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Greater Manchester no longer has a Police and Crime Commissioner. The Mayor of Greater Manchester has now taken responsibility for policing and crime.

Deputy Police and Crime Commissioner appointed

Jim Battle

Greater Manchester’s Police and Crime Commissioner has appointed a deputy. 

Jim Battle has been chosen as the successful candidate following an open and independent selection process. 

Police and Crime Commissioner Tony Lloyd said: “I’d like to pass on my warmest congratulations to Jim. Although I wasn’t involved in the selection process until its final stages, I’ve been assured that the quality of candidates was incredibly high. 

“Jim has a long and distinguished track record in bringing people across Greater Manchester together to make our communities safer. I’m looking forward to working with him on your behalf to drive forward this agenda in the coming years.” 

Jim said: “I’m really pleased to be given this opportunity to serve the people of Greater Manchester. This is a fantastic chance to work with the Police and Crime Commissioner, police, local authorities, other partner agencies and – most importantly of all – local communities to reduce crime and make our communities safer. 

“In these times of severe financial pressure, we need to come up with innovative ways of working together so that our communities don’t suffer as a result of reckless government cuts. I believe I’ve got the experience and track record to help make a real difference to the people of Greater Manchester.” 

Jim has served the public for more than 30 years, working for a range of charities, local authorities and housing groups. He is currently the Deputy Leader of Manchester City Council, a position he has held since 2004. 

During his tenure at Manchester City Council, Jim has been one of the leading voices in the community safety arena, not just in Greater Manchester but across the United Kingdom. 

He was responsible for setting up the city’s approach to dealing with crime and disorder and has represented the city region on a national level. He has successfully lobbied prime ministers, deputy prime ministers and home secretaries from all the main political parties on behalf of the people of Greater Manchester.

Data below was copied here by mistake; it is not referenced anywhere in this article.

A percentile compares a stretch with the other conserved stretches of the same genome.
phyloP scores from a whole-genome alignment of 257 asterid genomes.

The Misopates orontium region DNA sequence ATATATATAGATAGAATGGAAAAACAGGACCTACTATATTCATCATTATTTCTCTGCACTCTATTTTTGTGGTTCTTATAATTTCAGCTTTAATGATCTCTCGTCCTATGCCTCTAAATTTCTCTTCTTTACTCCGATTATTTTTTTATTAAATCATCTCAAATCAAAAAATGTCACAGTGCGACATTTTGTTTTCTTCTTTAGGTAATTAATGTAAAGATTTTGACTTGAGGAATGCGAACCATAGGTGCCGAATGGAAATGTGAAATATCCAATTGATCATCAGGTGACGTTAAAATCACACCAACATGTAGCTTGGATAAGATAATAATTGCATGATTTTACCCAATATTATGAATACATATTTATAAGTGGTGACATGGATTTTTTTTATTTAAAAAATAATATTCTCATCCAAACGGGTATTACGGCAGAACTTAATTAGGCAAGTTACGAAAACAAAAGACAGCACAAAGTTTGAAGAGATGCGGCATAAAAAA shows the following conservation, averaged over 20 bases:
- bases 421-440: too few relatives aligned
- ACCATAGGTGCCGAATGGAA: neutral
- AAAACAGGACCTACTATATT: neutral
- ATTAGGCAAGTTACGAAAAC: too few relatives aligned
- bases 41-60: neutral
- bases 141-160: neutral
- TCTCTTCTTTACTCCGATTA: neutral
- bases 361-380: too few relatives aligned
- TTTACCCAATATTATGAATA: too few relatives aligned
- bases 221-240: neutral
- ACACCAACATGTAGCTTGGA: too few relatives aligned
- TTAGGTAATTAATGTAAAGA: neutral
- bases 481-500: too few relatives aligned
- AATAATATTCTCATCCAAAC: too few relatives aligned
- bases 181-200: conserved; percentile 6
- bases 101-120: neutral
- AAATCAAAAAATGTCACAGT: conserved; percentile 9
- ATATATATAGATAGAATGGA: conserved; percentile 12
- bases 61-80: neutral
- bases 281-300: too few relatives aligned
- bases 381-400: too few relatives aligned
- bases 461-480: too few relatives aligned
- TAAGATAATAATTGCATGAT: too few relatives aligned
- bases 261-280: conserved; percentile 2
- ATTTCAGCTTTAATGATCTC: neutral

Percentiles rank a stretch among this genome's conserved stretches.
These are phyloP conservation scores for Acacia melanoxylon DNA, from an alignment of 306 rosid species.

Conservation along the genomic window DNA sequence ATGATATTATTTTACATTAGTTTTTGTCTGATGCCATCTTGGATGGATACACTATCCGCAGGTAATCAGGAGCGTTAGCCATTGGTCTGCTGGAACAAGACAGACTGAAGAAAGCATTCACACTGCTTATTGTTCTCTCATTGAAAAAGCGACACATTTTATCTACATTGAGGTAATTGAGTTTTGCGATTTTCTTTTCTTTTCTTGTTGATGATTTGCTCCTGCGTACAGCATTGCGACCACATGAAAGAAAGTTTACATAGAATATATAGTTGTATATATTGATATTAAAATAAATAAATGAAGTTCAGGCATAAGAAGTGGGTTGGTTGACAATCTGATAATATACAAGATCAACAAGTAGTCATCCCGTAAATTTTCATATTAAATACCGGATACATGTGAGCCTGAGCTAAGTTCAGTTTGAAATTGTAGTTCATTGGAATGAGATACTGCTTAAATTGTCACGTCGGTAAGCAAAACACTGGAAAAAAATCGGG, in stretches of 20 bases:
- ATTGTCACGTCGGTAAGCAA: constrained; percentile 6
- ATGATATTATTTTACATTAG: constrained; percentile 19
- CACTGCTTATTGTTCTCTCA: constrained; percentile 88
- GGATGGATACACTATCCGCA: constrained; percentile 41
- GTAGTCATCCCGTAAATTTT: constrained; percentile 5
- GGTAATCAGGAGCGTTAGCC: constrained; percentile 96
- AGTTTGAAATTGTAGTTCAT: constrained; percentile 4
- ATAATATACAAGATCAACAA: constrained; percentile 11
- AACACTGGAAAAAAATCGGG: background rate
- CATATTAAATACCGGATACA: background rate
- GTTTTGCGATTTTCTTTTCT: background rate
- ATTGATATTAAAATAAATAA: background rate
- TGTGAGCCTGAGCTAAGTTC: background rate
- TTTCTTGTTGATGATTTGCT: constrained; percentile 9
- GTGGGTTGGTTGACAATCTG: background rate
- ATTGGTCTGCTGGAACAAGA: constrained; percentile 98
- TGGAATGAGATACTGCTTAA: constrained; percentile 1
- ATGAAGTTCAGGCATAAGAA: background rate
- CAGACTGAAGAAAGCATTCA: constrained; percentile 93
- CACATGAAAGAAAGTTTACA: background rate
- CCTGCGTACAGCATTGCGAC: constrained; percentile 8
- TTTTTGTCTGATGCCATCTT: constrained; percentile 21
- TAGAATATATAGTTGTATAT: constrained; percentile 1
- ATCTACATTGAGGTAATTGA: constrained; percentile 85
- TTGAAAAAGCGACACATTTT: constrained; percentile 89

As well as developing three crime and disorder reduction strategies for Manchester, Jim has been instrumental in the practical delivery of community safety projects. 

These have included groundbreaking initiatives to target guns and gangs, responding effectively to the riots in 2011 and improving Manchester City Council’s approach to dealing with hate crime. 

He has also been instrumental in bringing communities together to celebrate their success. Examples include initiating Manchester’s St George’s Day festivities and the Be Proud Awards, where each year community champions are recognised for the positive impact they’ve had in their neighbourhoods. 

Jim was born in Bradford in West Yorkshire, but has lived in Greater Manchester for most of his life. He has strong family ties across the region, with family members in Wigan, Leigh and Bolton, as well as Manchester. 

Jim was selected as part of an open and competitive process. Sixteen people applied for the role, and an independent panel selected five for interview. 

The panel comprised: Rochdale Council leader and chair of the Association of Greater Manchester Authorities Police and Crime Steering Group, Councillor Colin Lambert; independent Police and Crime Panel member, Maqsood Ahmad; and former Manchester Evening News editor Paul Horrocks. 

The panel interviewed the five candidates before putting forward three for Tony to interview and make the final decision. 

Tony added: “I felt it was important to ensure that this process was as transparent as possible, which is why I wanted a strong, independent interview panel. 

“There have been concerns raised elsewhere in the country about the fairness of deputy appointments and I hope this process gives reassurance that we have the best candidate for the job. 

“I’d like to thank Colin, Maqsood and Paul for their invaluable contribution to the process.” 

As part of the application process, candidates were asked to answer a series of questions about their suitability for the role. 

Jim’s responses can be read here. You can read his CV here. Jim will officially take up his position as Deputy Police and Crime Commissioner in the coming weeks. 

In order to focus on his new role, Jim is to stand down from Manchester City Council. 

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